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Affectional systems

Deprivation studies


As a rule, “love” and “affection” are words used more or less interchangeably to designate warm, positive feelings directed to individuals; but they may encompass attachments to pets, institutions, things, activities, and ideas. Where differentiation is made, love usually implies more intense feeling than affection, or love may be restricted to feelings with a strong sexual component and affection to those supposedly free of it.

Instincts and behaviorism. Early psychologists, including William James (1890) and William McDougall (1908), recognized the existence of love as an emotion or sentiment and accepted it as instinctually based and consequently demanding little more than that its emergence and expression be observed. Sigmund Freud (1905) also approached love as a derivative of instinct, but he elevated it to a central position in his theory. This was the status of love in psychology about 1915, when instincts began to give way to the behavioristic approach and emotions became a problem for experimental study.

The laboratory investigation of love had a brief life, beginning with John B. Watson (1924–1925), who reported that three primary emotions—love, fear, and rage—were arousable in the newborn infant. Stroking or patting the lips, nipples, and genitals produced stretching, cooing, and extension of the arms, and these responses were considered to constitute love. Through care of the infant, the mother became a conditioned love stimulus, and by generalization and conditioning, the infant developed a broadened range of conditioned love stimuli. Consequently, Watson advised parents to handle infants objectively to avoid overly strong conditioning of love to themselves.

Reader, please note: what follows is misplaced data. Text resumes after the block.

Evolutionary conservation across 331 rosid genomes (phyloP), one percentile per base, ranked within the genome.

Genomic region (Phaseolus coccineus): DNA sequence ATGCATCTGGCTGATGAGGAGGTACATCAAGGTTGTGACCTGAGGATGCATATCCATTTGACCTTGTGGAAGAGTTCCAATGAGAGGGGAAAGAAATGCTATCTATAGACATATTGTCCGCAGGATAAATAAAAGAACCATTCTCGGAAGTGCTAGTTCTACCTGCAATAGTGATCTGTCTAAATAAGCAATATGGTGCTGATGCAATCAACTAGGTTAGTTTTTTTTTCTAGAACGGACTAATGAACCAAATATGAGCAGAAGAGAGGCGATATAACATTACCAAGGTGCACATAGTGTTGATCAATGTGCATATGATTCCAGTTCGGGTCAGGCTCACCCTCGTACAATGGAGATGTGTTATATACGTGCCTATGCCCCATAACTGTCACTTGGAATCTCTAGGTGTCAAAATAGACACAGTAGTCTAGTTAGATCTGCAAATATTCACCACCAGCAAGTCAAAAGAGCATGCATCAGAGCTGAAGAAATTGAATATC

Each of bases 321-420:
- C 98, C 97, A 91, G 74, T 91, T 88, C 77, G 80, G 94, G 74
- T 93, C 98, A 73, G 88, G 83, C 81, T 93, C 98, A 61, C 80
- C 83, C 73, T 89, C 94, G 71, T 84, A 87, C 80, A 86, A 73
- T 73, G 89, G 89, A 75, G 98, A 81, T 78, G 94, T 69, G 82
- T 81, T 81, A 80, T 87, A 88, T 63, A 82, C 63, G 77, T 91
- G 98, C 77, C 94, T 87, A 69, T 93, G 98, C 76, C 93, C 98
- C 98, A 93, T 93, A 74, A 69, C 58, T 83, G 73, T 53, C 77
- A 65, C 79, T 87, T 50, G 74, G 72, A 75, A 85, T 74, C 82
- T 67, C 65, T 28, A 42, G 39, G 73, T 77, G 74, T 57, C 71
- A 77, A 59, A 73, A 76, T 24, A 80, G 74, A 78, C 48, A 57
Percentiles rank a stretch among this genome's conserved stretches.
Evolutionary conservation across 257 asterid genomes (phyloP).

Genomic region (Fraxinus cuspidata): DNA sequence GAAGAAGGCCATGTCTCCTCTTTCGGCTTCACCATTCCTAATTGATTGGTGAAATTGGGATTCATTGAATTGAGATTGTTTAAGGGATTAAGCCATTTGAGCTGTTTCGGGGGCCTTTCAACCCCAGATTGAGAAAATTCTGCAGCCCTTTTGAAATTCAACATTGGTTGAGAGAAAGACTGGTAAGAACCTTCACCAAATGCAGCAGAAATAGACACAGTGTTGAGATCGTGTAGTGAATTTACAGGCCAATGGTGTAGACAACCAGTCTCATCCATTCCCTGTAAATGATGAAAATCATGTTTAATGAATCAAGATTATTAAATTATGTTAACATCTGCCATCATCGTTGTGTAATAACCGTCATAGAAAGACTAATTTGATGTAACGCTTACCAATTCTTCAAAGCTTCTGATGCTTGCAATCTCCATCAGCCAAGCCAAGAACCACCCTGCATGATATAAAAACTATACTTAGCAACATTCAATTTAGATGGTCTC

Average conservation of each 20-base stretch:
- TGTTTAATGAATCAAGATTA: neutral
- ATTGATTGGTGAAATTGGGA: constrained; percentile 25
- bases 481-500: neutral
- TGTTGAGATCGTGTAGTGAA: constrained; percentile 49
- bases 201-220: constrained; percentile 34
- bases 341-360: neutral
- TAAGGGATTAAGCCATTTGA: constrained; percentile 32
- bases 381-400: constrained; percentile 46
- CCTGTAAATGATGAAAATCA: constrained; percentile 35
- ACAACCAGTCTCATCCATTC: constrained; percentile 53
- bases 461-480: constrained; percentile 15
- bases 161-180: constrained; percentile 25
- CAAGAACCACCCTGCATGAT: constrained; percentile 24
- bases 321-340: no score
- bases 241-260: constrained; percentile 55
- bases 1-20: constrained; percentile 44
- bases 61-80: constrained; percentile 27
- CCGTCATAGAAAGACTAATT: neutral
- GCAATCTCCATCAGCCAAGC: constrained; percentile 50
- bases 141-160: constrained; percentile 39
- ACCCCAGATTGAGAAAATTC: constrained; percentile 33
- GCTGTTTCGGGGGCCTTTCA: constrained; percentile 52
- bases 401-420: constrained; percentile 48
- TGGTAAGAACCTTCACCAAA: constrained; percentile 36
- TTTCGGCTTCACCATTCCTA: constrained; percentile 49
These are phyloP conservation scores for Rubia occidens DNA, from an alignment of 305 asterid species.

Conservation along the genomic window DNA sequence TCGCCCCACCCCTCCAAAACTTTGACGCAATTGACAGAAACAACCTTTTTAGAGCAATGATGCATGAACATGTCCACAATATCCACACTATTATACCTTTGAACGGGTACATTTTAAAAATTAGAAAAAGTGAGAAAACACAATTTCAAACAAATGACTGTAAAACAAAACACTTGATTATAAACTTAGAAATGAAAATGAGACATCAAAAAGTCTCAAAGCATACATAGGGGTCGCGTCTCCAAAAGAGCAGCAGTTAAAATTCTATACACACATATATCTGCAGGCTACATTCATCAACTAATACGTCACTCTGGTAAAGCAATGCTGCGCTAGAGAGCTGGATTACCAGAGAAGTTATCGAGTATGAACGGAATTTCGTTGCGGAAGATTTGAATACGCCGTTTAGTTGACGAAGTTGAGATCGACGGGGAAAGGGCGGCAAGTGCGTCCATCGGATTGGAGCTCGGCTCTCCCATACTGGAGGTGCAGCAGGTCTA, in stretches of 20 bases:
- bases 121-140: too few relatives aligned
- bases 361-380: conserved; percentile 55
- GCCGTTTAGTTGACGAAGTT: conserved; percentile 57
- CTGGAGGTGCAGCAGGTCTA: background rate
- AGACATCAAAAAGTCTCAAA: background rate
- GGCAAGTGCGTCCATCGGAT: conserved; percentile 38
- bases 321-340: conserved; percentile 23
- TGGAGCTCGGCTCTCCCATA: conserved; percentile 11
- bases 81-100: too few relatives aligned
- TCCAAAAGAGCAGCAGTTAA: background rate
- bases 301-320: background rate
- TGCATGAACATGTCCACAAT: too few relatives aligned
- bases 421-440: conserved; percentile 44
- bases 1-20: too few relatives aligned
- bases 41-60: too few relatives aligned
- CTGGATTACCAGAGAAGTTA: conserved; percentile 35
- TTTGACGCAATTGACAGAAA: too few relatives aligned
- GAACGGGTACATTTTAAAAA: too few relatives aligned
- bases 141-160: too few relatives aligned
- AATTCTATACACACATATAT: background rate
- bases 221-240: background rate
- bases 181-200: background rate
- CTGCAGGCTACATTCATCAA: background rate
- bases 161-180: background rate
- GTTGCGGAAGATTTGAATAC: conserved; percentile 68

The subsequent flood of laboratory studies questioned the specificity of emotions in the neonate and concluded that it starts life with only vague emotional responses, which gradually differentiate by three months of age into general patterns similar to those reported by Watson. Delight, pleasure, and contentment replaced love for the three-month-old. Love, or affection, was ascribed to the second half of the first year, and love for parents and love for children were attributed to the second year (Bridges 1931). Further specificity evolved during childhood, adolescence, and adulthood. These observations were generally accepted by experimental psychologists, and for 35 years love was absent from the laboratory and from most psychology textbooks. Meanwhile, investigations of emotion centered on the negative states of fear, anger, jealousy, and the like.

Psychoanalytic theory . Psychoanalytic theory originated before instincts came into disrepute, and Freud, persevering despite criticism, continued to develop, elaborate, and amend his theory throughout the behavioristic and into the neobehavioristic periods. Freud’s theory deals with love, or affection, by postulating the concept of the libido, first described as an all-inclusive sexual drive and, later, as a broad life force combining all of the positive, life-sustaining drives. The libido is, then, the basic tension-producing force leading the individual to seek relief. The objects providing relief are “love” objects, and the attachments to these objects are affectional. Thus, in simplest terms, love is the product of relieving libidinal strivings, and all attachments in life have this common origin.